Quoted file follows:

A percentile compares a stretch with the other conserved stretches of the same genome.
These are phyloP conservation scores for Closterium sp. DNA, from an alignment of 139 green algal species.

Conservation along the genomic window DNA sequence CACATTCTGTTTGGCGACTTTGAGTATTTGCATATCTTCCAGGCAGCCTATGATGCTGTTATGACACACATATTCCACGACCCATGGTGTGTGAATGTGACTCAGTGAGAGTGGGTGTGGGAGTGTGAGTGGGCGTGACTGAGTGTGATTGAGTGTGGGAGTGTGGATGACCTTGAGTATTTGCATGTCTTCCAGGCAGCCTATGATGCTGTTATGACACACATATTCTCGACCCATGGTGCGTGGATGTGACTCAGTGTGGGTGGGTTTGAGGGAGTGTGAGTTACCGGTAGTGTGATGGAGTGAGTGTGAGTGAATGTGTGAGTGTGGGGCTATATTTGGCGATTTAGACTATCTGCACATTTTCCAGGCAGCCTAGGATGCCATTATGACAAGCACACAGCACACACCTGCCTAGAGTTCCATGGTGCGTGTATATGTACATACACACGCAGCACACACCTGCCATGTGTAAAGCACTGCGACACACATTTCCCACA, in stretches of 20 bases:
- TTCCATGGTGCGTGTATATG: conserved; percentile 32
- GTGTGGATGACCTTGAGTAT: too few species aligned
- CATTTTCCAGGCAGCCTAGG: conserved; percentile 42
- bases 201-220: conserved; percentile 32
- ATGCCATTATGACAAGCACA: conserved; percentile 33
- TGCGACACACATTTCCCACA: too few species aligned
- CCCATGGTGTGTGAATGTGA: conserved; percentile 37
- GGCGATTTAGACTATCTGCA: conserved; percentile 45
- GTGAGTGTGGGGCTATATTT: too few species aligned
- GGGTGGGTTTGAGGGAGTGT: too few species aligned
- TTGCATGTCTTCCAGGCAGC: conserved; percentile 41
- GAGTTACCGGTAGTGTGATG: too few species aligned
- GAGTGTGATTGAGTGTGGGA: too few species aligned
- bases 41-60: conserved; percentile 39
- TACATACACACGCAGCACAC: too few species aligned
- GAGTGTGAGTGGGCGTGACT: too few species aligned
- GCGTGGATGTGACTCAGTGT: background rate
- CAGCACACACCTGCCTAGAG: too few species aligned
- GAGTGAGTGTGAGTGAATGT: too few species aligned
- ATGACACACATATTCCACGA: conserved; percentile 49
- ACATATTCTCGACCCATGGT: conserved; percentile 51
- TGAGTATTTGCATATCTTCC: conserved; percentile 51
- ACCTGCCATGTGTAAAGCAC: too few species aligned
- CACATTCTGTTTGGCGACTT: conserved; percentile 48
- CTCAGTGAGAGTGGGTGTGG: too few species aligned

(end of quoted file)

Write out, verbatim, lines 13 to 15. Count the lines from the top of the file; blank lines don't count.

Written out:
- GGGTGGGTTTGAGGGAGTGT: too few species aligned
- TTGCATGTCTTCCAGGCAGC: conserved; percentile 41
- GAGTTACCGGTAGTGTGATG: too few species aligned